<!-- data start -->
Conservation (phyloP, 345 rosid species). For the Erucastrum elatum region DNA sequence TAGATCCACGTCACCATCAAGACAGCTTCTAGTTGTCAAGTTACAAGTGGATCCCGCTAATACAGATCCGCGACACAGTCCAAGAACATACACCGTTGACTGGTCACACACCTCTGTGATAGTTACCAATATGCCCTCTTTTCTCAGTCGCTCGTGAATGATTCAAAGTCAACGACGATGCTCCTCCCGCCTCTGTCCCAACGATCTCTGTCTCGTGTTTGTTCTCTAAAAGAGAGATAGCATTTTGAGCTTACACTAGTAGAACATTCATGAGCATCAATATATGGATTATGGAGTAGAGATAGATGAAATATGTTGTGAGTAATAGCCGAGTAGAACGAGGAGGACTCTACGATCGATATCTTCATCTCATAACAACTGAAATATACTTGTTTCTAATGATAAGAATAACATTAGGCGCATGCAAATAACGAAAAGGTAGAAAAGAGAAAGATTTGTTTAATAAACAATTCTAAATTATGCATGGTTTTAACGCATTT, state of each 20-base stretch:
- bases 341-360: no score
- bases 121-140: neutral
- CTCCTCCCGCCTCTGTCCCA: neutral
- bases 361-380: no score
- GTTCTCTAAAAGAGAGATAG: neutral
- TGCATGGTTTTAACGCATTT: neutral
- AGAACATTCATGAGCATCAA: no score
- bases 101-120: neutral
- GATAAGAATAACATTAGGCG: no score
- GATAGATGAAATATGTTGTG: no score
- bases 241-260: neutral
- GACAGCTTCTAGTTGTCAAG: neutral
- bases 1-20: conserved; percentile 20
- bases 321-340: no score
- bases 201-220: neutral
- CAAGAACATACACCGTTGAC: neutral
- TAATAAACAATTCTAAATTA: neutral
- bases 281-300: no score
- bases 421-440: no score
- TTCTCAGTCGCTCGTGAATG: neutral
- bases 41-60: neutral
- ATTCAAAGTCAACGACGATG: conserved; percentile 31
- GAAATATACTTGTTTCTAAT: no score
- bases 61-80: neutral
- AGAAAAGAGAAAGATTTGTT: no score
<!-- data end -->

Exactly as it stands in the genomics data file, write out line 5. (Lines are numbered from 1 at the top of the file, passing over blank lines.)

- bases 361-380: no score